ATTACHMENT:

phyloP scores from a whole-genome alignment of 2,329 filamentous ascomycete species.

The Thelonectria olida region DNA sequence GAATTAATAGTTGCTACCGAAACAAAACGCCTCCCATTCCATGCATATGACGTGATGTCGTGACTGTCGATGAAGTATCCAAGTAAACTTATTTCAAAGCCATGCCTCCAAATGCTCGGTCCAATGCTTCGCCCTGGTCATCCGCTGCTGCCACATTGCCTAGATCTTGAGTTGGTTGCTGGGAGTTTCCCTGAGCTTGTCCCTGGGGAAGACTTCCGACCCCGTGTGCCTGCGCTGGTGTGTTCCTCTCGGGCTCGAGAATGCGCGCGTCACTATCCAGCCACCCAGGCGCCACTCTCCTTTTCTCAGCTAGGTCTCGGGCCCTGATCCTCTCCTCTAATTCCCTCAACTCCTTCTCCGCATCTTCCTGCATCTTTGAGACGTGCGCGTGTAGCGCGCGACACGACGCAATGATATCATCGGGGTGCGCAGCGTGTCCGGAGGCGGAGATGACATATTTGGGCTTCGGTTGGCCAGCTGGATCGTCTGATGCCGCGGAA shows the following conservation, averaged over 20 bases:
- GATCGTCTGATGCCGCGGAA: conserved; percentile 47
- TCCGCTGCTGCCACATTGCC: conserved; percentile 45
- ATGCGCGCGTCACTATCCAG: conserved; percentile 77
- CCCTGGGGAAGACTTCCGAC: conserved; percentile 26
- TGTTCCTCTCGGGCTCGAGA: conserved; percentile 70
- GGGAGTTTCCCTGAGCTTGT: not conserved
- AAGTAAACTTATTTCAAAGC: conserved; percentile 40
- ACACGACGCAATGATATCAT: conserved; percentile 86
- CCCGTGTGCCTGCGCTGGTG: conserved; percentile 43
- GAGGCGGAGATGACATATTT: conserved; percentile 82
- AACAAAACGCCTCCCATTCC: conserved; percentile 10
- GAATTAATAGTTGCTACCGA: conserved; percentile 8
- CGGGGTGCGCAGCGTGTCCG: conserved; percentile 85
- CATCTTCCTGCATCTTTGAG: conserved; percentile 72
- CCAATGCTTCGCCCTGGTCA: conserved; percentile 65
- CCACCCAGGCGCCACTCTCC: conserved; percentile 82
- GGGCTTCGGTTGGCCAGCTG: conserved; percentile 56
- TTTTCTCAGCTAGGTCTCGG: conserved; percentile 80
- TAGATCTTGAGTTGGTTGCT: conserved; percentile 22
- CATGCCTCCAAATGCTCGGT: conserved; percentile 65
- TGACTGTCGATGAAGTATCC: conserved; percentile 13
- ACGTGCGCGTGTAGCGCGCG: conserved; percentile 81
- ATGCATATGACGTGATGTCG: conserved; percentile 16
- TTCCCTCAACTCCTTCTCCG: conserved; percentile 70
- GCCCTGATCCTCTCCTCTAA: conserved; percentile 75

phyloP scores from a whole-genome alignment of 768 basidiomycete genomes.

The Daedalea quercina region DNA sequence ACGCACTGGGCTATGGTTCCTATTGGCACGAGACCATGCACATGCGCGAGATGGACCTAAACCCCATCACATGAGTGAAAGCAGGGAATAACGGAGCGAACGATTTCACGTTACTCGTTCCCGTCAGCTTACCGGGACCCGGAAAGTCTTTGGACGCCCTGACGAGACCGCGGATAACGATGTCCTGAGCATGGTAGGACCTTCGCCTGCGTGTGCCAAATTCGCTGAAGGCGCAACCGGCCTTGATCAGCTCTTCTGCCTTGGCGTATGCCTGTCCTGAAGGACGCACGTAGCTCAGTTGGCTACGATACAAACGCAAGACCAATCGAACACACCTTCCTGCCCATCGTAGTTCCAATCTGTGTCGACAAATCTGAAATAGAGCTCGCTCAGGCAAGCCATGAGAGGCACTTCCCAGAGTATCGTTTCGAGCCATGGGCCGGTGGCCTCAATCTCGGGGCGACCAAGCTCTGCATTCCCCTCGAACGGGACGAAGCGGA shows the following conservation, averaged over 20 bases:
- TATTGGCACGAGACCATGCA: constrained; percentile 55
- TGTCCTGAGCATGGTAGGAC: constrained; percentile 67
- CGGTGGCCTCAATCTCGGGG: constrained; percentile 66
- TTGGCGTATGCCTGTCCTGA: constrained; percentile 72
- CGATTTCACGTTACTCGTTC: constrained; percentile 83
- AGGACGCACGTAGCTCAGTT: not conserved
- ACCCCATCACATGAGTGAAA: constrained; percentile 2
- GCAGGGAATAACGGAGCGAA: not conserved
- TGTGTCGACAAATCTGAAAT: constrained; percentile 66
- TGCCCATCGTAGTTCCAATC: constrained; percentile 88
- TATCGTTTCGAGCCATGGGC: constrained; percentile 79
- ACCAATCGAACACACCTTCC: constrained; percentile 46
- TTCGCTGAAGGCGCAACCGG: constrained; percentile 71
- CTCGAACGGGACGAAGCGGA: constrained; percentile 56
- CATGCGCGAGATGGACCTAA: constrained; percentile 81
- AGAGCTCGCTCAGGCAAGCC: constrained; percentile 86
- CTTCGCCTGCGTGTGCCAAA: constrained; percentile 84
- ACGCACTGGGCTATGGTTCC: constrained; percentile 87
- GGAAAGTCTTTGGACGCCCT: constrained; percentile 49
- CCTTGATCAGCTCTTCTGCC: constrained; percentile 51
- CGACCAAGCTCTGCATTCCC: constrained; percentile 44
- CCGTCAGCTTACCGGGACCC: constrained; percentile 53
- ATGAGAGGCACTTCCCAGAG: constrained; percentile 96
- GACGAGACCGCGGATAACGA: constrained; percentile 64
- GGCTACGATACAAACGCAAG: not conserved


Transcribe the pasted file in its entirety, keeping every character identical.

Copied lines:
phyloP scores from a whole-genome alignment of 2,329 filamentous ascomycete species.

The Thelonectria olida region DNA sequence GAATTAATAGTTGCTACCGAAACAAAACGCCTCCCATTCCATGCATATGACGTGATGTCGTGACTGTCGATGAAGTATCCAAGTAAACTTATTTCAAAGCCATGCCTCCAAATGCTCGGTCCAATGCTTCGCCCTGGTCATCCGCTGCTGCCACATTGCCTAGATCTTGAGTTGGTTGCTGGGAGTTTCCCTGAGCTTGTCCCTGGGGAAGACTTCCGACCCCGTGTGCCTGCGCTGGTGTGTTCCTCTCGGGCTCGAGAATGCGCGCGTCACTATCCAGCCACCCAGGCGCCACTCTCCTTTTCTCAGCTAGGTCTCGGGCCCTGATCCTCTCCTCTAATTCCCTCAACTCCTTCTCCGCATCTTCCTGCATCTTTGAGACGTGCGCGTGTAGCGCGCGACACGACGCAATGATATCATCGGGGTGCGCAGCGTGTCCGGAGGCGGAGATGACATATTTGGGCTTCGGTTGGCCAGCTGGATCGTCTGATGCCGCGGAA shows the following conservation, averaged over 20 bases:
- GATCGTCTGATGCCGCGGAA: conserved; percentile 47
- TCCGCTGCTGCCACATTGCC: conserved; percentile 45
- ATGCGCGCGTCACTATCCAG: conserved; percentile 77
- CCCTGGGGAAGACTTCCGAC: conserved; percentile 26
- TGTTCCTCTCGGGCTCGAGA: conserved; percentile 70
- GGGAGTTTCCCTGAGCTTGT: not conserved
- AAGTAAACTTATTTCAAAGC: conserved; percentile 40
- ACACGACGCAATGATATCAT: conserved; percentile 86
- CCCGTGTGCCTGCGCTGGTG: conserved; percentile 43
- GAGGCGGAGATGACATATTT: conserved; percentile 82
- AACAAAACGCCTCCCATTCC: conserved; percentile 10
- GAATTAATAGTTGCTACCGA: conserved; percentile 8
- CGGGGTGCGCAGCGTGTCCG: conserved; percentile 85
- CATCTTCCTGCATCTTTGAG: conserved; percentile 72
- CCAATGCTTCGCCCTGGTCA: conserved; percentile 65
- CCACCCAGGCGCCACTCTCC: conserved; percentile 82
- GGGCTTCGGTTGGCCAGCTG: conserved; percentile 56
- TTTTCTCAGCTAGGTCTCGG: conserved; percentile 80
- TAGATCTTGAGTTGGTTGCT: conserved; percentile 22
- CATGCCTCCAAATGCTCGGT: conserved; percentile 65
- TGACTGTCGATGAAGTATCC: conserved; percentile 13
- ACGTGCGCGTGTAGCGCGCG: conserved; percentile 81
- ATGCATATGACGTGATGTCG: conserved; percentile 16
- TTCCCTCAACTCCTTCTCCG: conserved; percentile 70
- GCCCTGATCCTCTCCTCTAA: conserved; percentile 75

phyloP scores from a whole-genome alignment of 768 basidiomycete genomes.

The Daedalea quercina region DNA sequence ACGCACTGGGCTATGGTTCCTATTGGCACGAGACCATGCACATGCGCGAGATGGACCTAAACCCCATCACATGAGTGAAAGCAGGGAATAACGGAGCGAACGATTTCACGTTACTCGTTCCCGTCAGCTTACCGGGACCCGGAAAGTCTTTGGACGCCCTGACGAGACCGCGGATAACGATGTCCTGAGCATGGTAGGACCTTCGCCTGCGTGTGCCAAATTCGCTGAAGGCGCAACCGGCCTTGATCAGCTCTTCTGCCTTGGCGTATGCCTGTCCTGAAGGACGCACGTAGCTCAGTTGGCTACGATACAAACGCAAGACCAATCGAACACACCTTCCTGCCCATCGTAGTTCCAATCTGTGTCGACAAATCTGAAATAGAGCTCGCTCAGGCAAGCCATGAGAGGCACTTCCCAGAGTATCGTTTCGAGCCATGGGCCGGTGGCCTCAATCTCGGGGCGACCAAGCTCTGCATTCCCCTCGAACGGGACGAAGCGGA shows the following conservation, averaged over 20 bases:
- TATTGGCACGAGACCATGCA: constrained; percentile 55
- TGTCCTGAGCATGGTAGGAC: constrained; percentile 67
- CGGTGGCCTCAATCTCGGGG: constrained; percentile 66
- TTGGCGTATGCCTGTCCTGA: constrained; percentile 72
- CGATTTCACGTTACTCGTTC: constrained; percentile 83
- AGGACGCACGTAGCTCAGTT: not conserved
- ACCCCATCACATGAGTGAAA: constrained; percentile 2
- GCAGGGAATAACGGAGCGAA: not conserved
- TGTGTCGACAAATCTGAAAT: constrained; percentile 66
- TGCCCATCGTAGTTCCAATC: constrained; percentile 88
- TATCGTTTCGAGCCATGGGC: constrained; percentile 79
- ACCAATCGAACACACCTTCC: constrained; percentile 46
- TTCGCTGAAGGCGCAACCGG: constrained; percentile 71
- CTCGAACGGGACGAAGCGGA: constrained; percentile 56
- CATGCGCGAGATGGACCTAA: constrained; percentile 81
- AGAGCTCGCTCAGGCAAGCC: constrained; percentile 86
- CTTCGCCTGCGTGTGCCAAA: constrained; percentile 84
- ACGCACTGGGCTATGGTTCC: constrained; percentile 87
- GGAAAGTCTTTGGACGCCCT: constrained; percentile 49
- CCTTGATCAGCTCTTCTGCC: constrained; percentile 51
- CGACCAAGCTCTGCATTCCC: constrained; percentile 44
- CCGTCAGCTTACCGGGACCC: constrained; percentile 53
- ATGAGAGGCACTTCCCAGAG: constrained; percentile 96
- GACGAGACCGCGGATAACGA: constrained; percentile 64
- GGCTACGATACAAACGCAAG: not conserved